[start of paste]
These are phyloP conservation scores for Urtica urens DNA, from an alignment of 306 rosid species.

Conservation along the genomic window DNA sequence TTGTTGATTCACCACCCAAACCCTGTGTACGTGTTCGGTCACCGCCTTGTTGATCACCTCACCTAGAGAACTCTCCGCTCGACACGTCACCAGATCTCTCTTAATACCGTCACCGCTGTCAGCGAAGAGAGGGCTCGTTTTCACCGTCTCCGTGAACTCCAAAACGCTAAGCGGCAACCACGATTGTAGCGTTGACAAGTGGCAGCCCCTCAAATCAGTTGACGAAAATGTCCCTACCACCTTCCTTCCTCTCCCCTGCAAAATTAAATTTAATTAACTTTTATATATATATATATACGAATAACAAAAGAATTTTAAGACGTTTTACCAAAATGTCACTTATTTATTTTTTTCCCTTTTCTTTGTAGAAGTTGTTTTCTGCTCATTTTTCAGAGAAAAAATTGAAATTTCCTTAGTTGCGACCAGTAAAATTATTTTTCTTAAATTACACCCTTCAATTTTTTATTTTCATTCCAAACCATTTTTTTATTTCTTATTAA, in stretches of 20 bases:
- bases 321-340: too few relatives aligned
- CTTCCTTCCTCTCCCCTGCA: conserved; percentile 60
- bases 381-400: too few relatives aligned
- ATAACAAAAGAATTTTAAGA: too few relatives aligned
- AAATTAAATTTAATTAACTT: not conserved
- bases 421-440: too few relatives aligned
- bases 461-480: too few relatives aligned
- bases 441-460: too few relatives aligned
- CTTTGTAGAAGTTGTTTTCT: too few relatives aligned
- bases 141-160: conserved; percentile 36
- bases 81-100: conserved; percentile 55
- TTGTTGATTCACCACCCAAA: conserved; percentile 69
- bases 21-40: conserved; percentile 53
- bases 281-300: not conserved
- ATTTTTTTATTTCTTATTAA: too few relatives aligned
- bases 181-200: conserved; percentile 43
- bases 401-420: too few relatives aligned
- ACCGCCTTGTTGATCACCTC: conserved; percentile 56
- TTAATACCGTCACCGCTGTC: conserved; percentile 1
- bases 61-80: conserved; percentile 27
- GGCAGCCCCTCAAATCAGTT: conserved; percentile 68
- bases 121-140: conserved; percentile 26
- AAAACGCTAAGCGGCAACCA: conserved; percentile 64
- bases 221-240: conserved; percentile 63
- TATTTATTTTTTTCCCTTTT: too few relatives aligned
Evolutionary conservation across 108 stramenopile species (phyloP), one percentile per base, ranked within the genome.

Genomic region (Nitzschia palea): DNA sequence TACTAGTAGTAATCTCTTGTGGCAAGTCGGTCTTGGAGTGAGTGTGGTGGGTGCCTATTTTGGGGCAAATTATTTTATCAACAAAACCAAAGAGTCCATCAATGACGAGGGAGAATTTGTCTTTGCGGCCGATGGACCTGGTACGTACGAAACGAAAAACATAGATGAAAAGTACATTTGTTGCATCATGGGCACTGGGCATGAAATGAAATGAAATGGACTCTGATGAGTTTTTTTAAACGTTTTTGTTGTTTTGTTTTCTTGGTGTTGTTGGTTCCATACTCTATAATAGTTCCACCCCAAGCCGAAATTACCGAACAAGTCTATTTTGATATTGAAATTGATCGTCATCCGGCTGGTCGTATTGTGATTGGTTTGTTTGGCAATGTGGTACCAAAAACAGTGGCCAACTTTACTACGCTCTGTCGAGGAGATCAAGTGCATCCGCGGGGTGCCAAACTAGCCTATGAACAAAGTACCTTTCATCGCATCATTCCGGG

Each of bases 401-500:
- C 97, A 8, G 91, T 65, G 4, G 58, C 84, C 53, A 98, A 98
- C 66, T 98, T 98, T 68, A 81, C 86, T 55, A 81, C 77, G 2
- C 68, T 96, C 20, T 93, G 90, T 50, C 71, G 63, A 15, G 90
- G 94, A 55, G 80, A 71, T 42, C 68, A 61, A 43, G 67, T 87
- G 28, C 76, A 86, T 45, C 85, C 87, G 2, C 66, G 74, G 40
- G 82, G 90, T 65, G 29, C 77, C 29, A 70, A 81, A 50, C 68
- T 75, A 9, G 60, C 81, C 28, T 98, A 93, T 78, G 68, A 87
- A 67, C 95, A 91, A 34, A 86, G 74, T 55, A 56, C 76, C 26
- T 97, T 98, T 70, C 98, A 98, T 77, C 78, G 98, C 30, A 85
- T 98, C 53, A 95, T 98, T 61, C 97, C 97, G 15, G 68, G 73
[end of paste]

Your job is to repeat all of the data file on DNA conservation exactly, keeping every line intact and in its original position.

These are phyloP conservation scores for Urtica urens DNA, from an alignment of 306 rosid species.

Conservation along the genomic window DNA sequence TTGTTGATTCACCACCCAAACCCTGTGTACGTGTTCGGTCACCGCCTTGTTGATCACCTCACCTAGAGAACTCTCCGCTCGACACGTCACCAGATCTCTCTTAATACCGTCACCGCTGTCAGCGAAGAGAGGGCTCGTTTTCACCGTCTCCGTGAACTCCAAAACGCTAAGCGGCAACCACGATTGTAGCGTTGACAAGTGGCAGCCCCTCAAATCAGTTGACGAAAATGTCCCTACCACCTTCCTTCCTCTCCCCTGCAAAATTAAATTTAATTAACTTTTATATATATATATATACGAATAACAAAAGAATTTTAAGACGTTTTACCAAAATGTCACTTATTTATTTTTTTCCCTTTTCTTTGTAGAAGTTGTTTTCTGCTCATTTTTCAGAGAAAAAATTGAAATTTCCTTAGTTGCGACCAGTAAAATTATTTTTCTTAAATTACACCCTTCAATTTTTTATTTTCATTCCAAACCATTTTTTTATTTCTTATTAA, in stretches of 20 bases:
- bases 321-340: too few relatives aligned
- CTTCCTTCCTCTCCCCTGCA: conserved; percentile 60
- bases 381-400: too few relatives aligned
- ATAACAAAAGAATTTTAAGA: too few relatives aligned
- AAATTAAATTTAATTAACTT: not conserved
- bases 421-440: too few relatives aligned
- bases 461-480: too few relatives aligned
- bases 441-460: too few relatives aligned
- CTTTGTAGAAGTTGTTTTCT: too few relatives aligned
- bases 141-160: conserved; percentile 36
- bases 81-100: conserved; percentile 55
- TTGTTGATTCACCACCCAAA: conserved; percentile 69
- bases 21-40: conserved; percentile 53
- bases 281-300: not conserved
- ATTTTTTTATTTCTTATTAA: too few relatives aligned
- bases 181-200: conserved; percentile 43
- bases 401-420: too few relatives aligned
- ACCGCCTTGTTGATCACCTC: conserved; percentile 56
- TTAATACCGTCACCGCTGTC: conserved; percentile 1
- bases 61-80: conserved; percentile 27
- GGCAGCCCCTCAAATCAGTT: conserved; percentile 68
- bases 121-140: conserved; percentile 26
- AAAACGCTAAGCGGCAACCA: conserved; percentile 64
- bases 221-240: conserved; percentile 63
- TATTTATTTTTTTCCCTTTT: too few relatives aligned
Evolutionary conservation across 108 stramenopile species (phyloP), one percentile per base, ranked within the genome.

Genomic region (Nitzschia palea): DNA sequence TACTAGTAGTAATCTCTTGTGGCAAGTCGGTCTTGGAGTGAGTGTGGTGGGTGCCTATTTTGGGGCAAATTATTTTATCAACAAAACCAAAGAGTCCATCAATGACGAGGGAGAATTTGTCTTTGCGGCCGATGGACCTGGTACGTACGAAACGAAAAACATAGATGAAAAGTACATTTGTTGCATCATGGGCACTGGGCATGAAATGAAATGAAATGGACTCTGATGAGTTTTTTTAAACGTTTTTGTTGTTTTGTTTTCTTGGTGTTGTTGGTTCCATACTCTATAATAGTTCCACCCCAAGCCGAAATTACCGAACAAGTCTATTTTGATATTGAAATTGATCGTCATCCGGCTGGTCGTATTGTGATTGGTTTGTTTGGCAATGTGGTACCAAAAACAGTGGCCAACTTTACTACGCTCTGTCGAGGAGATCAAGTGCATCCGCGGGGTGCCAAACTAGCCTATGAACAAAGTACCTTTCATCGCATCATTCCGGG

Each of bases 401-500:
- C 97, A 8, G 91, T 65, G 4, G 58, C 84, C 53, A 98, A 98
- C 66, T 98, T 98, T 68, A 81, C 86, T 55, A 81, C 77, G 2
- C 68, T 96, C 20, T 93, G 90, T 50, C 71, G 63, A 15, G 90
- G 94, A 55, G 80, A 71, T 42, C 68, A 61, A 43, G 67, T 87
- G 28, C 76, A 86, T 45, C 85, C 87, G 2, C 66, G 74, G 40
- G 82, G 90, T 65, G 29, C 77, C 29, A 70, A 81, A 50, C 68
- T 75, A 9, G 60, C 81, C 28, T 98, A 93, T 78, G 68, A 87
- A 67, C 95, A 91, A 34, A 86, G 74, T 55, A 56, C 76, C 26
- T 97, T 98, T 70, C 98, A 98, T 77, C 78, G 98, C 30, A 85
- T 98, C 53, A 95, T 98, T 61, C 97, C 97, G 15, G 68, G 73